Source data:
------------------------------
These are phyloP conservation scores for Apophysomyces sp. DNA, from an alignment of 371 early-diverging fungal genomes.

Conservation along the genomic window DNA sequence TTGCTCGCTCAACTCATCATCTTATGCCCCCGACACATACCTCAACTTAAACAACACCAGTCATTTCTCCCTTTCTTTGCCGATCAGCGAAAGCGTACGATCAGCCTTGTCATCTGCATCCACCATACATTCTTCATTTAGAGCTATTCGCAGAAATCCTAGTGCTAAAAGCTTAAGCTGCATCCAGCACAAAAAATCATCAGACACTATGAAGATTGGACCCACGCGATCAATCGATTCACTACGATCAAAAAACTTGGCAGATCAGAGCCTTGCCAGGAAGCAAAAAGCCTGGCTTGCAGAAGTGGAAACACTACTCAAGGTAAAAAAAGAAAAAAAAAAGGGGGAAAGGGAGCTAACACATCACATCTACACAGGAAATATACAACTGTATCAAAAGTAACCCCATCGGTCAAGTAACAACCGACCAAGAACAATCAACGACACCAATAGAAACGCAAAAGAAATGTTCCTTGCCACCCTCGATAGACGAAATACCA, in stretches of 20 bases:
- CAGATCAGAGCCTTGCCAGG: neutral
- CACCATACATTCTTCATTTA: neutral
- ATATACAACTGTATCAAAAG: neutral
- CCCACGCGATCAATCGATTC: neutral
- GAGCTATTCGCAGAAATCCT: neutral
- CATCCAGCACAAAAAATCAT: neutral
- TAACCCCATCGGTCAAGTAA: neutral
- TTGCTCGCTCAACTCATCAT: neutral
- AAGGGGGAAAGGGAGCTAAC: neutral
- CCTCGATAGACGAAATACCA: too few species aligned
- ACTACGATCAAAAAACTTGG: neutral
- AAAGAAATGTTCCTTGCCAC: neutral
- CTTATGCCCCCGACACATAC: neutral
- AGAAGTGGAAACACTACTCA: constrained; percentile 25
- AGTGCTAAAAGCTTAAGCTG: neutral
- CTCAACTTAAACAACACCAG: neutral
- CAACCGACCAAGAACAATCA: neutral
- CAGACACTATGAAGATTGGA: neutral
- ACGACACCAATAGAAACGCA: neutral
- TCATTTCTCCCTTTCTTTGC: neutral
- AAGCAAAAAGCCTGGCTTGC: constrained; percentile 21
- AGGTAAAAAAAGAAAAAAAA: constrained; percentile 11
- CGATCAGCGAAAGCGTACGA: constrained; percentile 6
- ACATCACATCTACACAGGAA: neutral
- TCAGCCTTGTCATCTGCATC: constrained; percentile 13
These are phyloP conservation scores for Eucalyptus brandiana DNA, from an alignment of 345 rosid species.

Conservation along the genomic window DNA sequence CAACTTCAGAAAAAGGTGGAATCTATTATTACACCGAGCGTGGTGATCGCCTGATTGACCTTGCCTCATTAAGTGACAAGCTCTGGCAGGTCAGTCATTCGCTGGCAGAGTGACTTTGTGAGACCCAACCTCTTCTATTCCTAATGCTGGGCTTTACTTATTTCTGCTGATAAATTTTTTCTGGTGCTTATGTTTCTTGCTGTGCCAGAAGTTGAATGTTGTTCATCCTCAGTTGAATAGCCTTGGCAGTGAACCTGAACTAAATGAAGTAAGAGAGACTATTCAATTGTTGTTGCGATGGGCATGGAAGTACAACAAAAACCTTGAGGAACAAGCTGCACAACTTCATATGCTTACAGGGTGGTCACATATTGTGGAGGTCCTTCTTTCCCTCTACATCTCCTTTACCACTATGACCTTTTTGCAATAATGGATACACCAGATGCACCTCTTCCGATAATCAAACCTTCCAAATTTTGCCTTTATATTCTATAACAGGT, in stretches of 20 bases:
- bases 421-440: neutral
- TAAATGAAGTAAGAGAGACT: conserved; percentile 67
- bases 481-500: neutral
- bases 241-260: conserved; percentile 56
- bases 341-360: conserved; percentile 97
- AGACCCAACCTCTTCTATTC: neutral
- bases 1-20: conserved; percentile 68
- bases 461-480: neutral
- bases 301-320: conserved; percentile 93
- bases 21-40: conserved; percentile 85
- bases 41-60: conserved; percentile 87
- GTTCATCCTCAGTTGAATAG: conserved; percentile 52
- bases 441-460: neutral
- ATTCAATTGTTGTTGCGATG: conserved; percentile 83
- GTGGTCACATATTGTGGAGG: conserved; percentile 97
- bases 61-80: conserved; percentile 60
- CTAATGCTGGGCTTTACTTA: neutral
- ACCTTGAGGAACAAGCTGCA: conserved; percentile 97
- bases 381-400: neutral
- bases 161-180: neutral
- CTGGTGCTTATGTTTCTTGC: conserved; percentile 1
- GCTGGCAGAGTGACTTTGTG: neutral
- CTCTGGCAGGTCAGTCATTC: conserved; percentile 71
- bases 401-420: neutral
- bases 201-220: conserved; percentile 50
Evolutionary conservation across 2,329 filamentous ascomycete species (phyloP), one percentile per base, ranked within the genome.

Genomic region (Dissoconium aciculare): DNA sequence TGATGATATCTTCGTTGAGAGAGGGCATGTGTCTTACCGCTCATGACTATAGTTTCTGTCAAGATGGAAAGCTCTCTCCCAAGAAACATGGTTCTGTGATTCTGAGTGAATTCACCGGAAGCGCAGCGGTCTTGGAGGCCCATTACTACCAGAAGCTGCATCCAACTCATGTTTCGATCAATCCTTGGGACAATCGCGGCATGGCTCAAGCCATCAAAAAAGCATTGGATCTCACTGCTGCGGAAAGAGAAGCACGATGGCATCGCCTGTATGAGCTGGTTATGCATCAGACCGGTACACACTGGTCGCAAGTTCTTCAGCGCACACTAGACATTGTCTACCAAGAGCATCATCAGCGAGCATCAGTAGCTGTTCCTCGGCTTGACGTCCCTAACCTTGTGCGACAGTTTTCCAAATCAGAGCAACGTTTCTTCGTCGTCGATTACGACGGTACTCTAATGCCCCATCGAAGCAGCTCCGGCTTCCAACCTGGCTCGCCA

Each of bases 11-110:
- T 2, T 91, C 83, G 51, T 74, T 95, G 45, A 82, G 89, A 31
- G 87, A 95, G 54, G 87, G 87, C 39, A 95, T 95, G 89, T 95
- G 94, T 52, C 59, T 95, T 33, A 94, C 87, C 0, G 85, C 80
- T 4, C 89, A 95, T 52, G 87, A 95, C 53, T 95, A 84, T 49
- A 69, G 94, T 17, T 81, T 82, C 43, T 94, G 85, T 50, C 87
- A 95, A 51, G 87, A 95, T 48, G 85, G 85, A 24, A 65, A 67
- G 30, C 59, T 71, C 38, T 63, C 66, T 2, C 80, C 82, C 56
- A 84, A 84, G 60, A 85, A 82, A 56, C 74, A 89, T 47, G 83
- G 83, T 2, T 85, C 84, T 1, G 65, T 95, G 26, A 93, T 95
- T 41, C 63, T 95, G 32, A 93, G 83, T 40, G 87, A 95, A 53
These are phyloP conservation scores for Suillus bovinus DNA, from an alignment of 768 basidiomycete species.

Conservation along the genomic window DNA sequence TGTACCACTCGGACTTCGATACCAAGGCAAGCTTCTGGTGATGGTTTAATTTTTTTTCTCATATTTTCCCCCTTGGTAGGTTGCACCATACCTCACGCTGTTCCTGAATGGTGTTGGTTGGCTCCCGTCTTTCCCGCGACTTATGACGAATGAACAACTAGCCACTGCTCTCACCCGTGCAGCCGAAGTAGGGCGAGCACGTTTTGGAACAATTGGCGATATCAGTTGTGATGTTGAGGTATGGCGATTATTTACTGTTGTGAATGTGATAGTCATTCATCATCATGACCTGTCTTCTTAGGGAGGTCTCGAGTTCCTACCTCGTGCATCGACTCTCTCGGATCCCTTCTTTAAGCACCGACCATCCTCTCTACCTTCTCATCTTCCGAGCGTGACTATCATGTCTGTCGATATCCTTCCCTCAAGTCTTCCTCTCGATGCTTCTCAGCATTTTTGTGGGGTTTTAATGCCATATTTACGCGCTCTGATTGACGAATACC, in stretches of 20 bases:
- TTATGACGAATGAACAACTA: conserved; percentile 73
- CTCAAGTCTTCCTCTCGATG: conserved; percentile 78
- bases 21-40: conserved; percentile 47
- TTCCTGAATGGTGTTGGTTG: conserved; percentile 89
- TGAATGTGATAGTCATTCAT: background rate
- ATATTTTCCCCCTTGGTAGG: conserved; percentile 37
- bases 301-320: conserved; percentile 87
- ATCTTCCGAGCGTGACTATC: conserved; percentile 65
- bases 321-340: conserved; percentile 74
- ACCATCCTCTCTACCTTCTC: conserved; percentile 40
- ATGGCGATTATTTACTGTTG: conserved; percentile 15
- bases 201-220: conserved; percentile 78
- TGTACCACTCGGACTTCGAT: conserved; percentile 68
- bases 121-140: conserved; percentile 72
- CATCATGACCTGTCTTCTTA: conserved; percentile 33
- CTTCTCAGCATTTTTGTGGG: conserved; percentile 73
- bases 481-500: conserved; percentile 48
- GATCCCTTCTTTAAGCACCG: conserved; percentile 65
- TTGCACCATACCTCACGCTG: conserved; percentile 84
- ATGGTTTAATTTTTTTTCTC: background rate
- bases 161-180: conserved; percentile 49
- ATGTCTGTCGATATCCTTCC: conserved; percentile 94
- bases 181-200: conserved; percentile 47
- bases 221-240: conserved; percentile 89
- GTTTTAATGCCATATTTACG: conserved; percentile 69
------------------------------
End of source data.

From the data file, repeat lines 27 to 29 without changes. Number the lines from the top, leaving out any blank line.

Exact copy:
- TCAGCCTTGTCATCTGCATC: constrained; percentile 13
These are phyloP conservation scores for Eucalyptus brandiana DNA, from an alignment of 345 rosid species.

Conservation along the genomic window DNA sequence CAACTTCAGAAAAAGGTGGAATCTATTATTACACCGAGCGTGGTGATCGCCTGATTGACCTTGCCTCATTAAGTGACAAGCTCTGGCAGGTCAGTCATTCGCTGGCAGAGTGACTTTGTGAGACCCAACCTCTTCTATTCCTAATGCTGGGCTTTACTTATTTCTGCTGATAAATTTTTTCTGGTGCTTATGTTTCTTGCTGTGCCAGAAGTTGAATGTTGTTCATCCTCAGTTGAATAGCCTTGGCAGTGAACCTGAACTAAATGAAGTAAGAGAGACTATTCAATTGTTGTTGCGATGGGCATGGAAGTACAACAAAAACCTTGAGGAACAAGCTGCACAACTTCATATGCTTACAGGGTGGTCACATATTGTGGAGGTCCTTCTTTCCCTCTACATCTCCTTTACCACTATGACCTTTTTGCAATAATGGATACACCAGATGCACCTCTTCCGATAATCAAACCTTCCAAATTTTGCCTTTATATTCTATAACAGGT, in stretches of 20 bases: